Table 2

Clinical characteristics of the study population and the subgroup without MI

Variable

Whole cohort

n = 318

Patients without previous MI

n = 249

Age (years)

64 (57 ÷ 70)

64 (58 ÷ 71)

Male sex, n (%)

224 (70.4)

171 (68.7)

Hypertension, n (%)

225 (70.8)

185 (74.3)

Heart failure, n (%)

72 (22.6)

53 (21.3)

Ejection fraction, n = 284 (89 %)

50 (45.0 ÷ 55.0) *

52 (48 ÷ 55) **

Atrial fibrillation, n (%)

46 (14.5)

40 (16.1)

Hypercholesterolemia, n (%)

150 (47.2)

117 (47.0)

Previous MI, n (%)

69 (21.7)

Diabetes, n (%)

75 (23.6)

59 (23.7)

 Diet/oral pharmacotherapy

45 (13.8)

38 (15.2)

 Insulin

31 (9.7)

21 (8.4)

Creatinine (μmol/l)

79.8 (67.0 ÷ 89.9)

79.8 (66.5 ÷ 91.2)

*n = 284 (89.3 %) ** n = 221 (88.8 %); MI myocardial infarction

Table 3

MAFs of the analyzed SNPs in the analyzed cohort and the European Union (EU) population

Gene

Polymorphism

Alleles

MAF

MAF EU

Population [52]

HWE

P value

FGF2

rs308395

C/G

9.6 %

16 %

0.51

EGF

rs4444903

A/G

42.0 %

39 %

0.006

IGF1

rs35767

A/G

16.0 %

16 %

0.06

PDGFB

rs2285094

T/C

40.3 %

46 %

0.48

TGFB1

rs1800470

A/G

43.7 %

38 %

0.57

VEGFA

rs699947

A/C

49.8 %

50 %

0.07

Table 4

Associations between genotype and the Gensini score in the whole cohort and in patients without previous MI

 

Genotype

P value

Kruskal-Wallis

P value

Trend test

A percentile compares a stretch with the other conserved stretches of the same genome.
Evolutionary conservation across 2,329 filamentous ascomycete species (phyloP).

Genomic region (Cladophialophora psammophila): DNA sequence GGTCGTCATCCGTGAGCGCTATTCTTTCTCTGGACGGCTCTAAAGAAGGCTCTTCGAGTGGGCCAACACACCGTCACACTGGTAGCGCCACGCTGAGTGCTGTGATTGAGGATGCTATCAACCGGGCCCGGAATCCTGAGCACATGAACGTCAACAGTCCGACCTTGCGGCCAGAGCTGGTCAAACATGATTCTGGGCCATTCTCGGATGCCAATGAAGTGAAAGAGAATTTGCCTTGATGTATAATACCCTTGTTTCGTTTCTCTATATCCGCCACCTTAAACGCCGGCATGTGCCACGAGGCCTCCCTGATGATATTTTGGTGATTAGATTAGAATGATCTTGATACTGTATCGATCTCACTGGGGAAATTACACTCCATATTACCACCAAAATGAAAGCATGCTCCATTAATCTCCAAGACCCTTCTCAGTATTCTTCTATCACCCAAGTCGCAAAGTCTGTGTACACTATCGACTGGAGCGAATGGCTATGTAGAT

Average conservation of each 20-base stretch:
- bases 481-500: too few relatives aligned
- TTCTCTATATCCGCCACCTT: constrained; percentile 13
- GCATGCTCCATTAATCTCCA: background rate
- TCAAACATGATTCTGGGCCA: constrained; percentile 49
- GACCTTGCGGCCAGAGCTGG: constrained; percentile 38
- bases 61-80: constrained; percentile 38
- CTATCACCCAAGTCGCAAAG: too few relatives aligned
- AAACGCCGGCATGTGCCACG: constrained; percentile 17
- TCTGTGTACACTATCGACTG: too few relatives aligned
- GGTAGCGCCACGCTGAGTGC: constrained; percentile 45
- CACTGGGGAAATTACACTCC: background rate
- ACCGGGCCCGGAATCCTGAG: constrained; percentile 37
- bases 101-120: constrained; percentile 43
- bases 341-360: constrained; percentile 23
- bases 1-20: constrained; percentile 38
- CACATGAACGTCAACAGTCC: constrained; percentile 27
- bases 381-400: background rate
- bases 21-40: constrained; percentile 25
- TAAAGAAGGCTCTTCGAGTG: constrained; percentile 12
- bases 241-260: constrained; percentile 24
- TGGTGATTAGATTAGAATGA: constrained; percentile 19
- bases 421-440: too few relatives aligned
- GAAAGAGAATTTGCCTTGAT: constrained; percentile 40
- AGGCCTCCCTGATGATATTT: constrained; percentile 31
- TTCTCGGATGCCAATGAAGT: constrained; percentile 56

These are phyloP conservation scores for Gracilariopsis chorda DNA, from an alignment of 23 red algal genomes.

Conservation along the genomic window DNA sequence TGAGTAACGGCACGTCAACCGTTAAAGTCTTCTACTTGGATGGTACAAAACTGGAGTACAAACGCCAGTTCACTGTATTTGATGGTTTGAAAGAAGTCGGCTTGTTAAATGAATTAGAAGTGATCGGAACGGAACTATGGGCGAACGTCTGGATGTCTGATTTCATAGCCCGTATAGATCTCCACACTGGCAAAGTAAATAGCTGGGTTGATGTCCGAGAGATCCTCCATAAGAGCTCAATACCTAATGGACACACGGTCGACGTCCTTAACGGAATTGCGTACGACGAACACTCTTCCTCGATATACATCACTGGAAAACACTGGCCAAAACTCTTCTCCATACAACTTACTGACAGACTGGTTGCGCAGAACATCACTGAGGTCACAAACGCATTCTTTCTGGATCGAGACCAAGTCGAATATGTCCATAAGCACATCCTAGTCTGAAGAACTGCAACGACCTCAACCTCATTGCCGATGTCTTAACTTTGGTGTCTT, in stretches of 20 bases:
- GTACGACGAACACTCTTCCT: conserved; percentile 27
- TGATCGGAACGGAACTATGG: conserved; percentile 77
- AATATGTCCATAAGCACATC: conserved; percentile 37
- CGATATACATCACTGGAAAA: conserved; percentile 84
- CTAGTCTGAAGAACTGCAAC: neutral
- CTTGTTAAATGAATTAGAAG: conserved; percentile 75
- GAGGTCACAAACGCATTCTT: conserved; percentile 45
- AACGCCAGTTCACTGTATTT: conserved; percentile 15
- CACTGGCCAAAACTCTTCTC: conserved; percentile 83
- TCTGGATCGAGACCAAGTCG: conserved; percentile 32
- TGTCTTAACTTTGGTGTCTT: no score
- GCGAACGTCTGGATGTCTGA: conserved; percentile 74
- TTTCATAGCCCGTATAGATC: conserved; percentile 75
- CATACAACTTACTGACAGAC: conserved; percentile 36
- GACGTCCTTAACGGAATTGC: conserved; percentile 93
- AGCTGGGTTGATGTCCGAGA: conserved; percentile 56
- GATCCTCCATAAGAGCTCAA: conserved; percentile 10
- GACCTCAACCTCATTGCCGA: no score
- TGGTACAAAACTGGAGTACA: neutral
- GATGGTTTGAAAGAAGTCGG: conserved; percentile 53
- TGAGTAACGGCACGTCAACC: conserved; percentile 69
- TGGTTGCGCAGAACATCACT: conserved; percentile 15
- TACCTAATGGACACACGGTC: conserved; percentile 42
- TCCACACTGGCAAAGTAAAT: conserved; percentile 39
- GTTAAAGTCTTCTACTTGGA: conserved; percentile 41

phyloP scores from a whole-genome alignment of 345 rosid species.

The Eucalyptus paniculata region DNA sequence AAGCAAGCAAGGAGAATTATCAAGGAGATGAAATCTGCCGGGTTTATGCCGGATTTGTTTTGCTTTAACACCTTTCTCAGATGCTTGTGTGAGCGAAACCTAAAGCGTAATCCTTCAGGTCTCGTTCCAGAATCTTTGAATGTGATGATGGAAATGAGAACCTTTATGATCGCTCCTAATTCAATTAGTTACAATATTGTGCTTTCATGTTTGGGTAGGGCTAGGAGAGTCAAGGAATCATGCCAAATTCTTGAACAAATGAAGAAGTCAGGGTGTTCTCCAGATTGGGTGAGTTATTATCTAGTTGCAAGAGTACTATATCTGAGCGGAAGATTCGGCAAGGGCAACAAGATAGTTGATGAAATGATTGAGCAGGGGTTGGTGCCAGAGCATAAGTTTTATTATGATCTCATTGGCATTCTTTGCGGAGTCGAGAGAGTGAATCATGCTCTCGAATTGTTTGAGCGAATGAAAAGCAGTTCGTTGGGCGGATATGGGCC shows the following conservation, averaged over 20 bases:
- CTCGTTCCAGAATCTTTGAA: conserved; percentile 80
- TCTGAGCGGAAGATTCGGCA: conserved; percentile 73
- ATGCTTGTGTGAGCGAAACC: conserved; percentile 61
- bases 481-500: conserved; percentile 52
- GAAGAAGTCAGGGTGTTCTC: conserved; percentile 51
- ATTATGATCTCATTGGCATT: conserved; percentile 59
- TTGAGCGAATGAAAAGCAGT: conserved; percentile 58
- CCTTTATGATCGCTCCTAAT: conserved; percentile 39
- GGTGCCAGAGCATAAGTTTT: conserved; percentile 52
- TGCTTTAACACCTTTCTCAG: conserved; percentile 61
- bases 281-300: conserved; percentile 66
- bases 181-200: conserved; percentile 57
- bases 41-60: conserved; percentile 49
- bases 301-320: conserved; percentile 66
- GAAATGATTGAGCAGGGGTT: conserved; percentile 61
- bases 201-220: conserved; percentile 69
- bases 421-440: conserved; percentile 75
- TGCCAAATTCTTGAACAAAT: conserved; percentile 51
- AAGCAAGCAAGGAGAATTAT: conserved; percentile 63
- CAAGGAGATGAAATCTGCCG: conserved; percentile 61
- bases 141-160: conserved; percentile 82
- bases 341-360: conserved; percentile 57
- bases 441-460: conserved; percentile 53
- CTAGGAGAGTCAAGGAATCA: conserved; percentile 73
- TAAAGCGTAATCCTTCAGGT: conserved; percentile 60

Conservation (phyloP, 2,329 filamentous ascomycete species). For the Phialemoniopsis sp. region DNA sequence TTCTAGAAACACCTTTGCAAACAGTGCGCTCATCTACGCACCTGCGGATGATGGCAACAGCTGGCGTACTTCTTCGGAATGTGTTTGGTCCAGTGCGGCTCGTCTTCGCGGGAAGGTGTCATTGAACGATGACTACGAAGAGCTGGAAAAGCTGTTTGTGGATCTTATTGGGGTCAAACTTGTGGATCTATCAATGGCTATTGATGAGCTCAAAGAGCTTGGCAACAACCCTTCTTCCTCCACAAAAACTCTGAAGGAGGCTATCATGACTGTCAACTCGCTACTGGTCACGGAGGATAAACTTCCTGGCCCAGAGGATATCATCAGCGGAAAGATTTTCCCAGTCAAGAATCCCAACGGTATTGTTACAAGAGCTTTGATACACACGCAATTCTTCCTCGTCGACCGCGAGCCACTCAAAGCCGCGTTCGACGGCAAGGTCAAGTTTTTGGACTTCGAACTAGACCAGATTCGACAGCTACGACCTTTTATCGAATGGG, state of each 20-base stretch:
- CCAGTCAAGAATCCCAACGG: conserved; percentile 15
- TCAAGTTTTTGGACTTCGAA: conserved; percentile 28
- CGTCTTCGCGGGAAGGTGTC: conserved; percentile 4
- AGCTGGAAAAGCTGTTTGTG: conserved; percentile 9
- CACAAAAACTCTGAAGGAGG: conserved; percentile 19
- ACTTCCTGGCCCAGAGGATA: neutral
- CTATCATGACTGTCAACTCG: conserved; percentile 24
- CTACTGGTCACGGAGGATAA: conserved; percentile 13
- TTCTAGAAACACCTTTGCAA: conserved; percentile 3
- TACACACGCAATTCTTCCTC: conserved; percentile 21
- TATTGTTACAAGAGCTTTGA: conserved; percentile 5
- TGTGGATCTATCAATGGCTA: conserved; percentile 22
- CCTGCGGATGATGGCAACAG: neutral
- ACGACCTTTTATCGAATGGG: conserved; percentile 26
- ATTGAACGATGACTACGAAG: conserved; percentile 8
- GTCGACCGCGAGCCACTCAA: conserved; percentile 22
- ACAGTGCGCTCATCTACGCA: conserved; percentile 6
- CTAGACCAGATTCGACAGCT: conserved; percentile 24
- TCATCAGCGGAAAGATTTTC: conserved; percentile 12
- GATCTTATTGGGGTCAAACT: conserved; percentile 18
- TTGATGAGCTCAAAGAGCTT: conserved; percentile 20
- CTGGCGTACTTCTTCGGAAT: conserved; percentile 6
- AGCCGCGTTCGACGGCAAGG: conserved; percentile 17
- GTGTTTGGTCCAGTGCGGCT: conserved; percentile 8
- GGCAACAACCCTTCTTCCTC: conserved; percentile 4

C/C

C/G

G/G

  

FGF2

Whole cohort

25 [16–48]

24 [14–59]

33.5 [22.8–45.5]

0.91

0.35*

Without previous MI

22 [15–44]

23.5 [14–56.8]

27 [20–34]

0.80

0.28*

  

A/A

A/G

G/G

  

EGF

Whole cohort

24 [15–56.5]

26 [15.5–49.5]

22.3 [16–43.3]

0.79

0.34**

Without previous MI

22.5 [14–44]

25 [14–46]

20.5 [15.3–42.5]

0.68

0.34**

  

A/A

A/G

G/G

  

IGF1

Whole cohort

26 [20–44]

24.5 [14–44.3]

25 [16–56]

0.53

0.18*

Without previous MI

26.5 [21.9–44]

23 [12–43]

22 [14.5–46]

0.35

0.31*

  

C/C

T/C

T/T

  

PDGFB

Whole cohort

22.8 [16–46]

25.5 [14–52]

25.5 [16–52.3]

0.78

0.25*

Without previous MI

22.3 [16.0–45.5]

22.5 [13–44.8]

22.0 [16.0–44]

0.75

0.32*

  

A/A

A/G

G/G

  

TGFB1

Whole cohort

24 [14–46]

25 [16–47]

26 [16–58]

0.5

0.14*

Without previous MI

24 [13.8–44.5]

22 [15.3–39.8]

22.5 [15.8–49.3]

0.96

0.45*

  

A/A

A/C

C/C

  

VEGFA

Whole cohort

27 [17.5–46.3]

26 [16.0–56]

22 [14–47]

0.2

0.048**

Without previous MI

25 [17–44.5]

24.5 [14–46.4]

18 [12.0–43.3]

0.055

0.013**

Jonckhere Terpstra test for trend: *increasing, **decreasing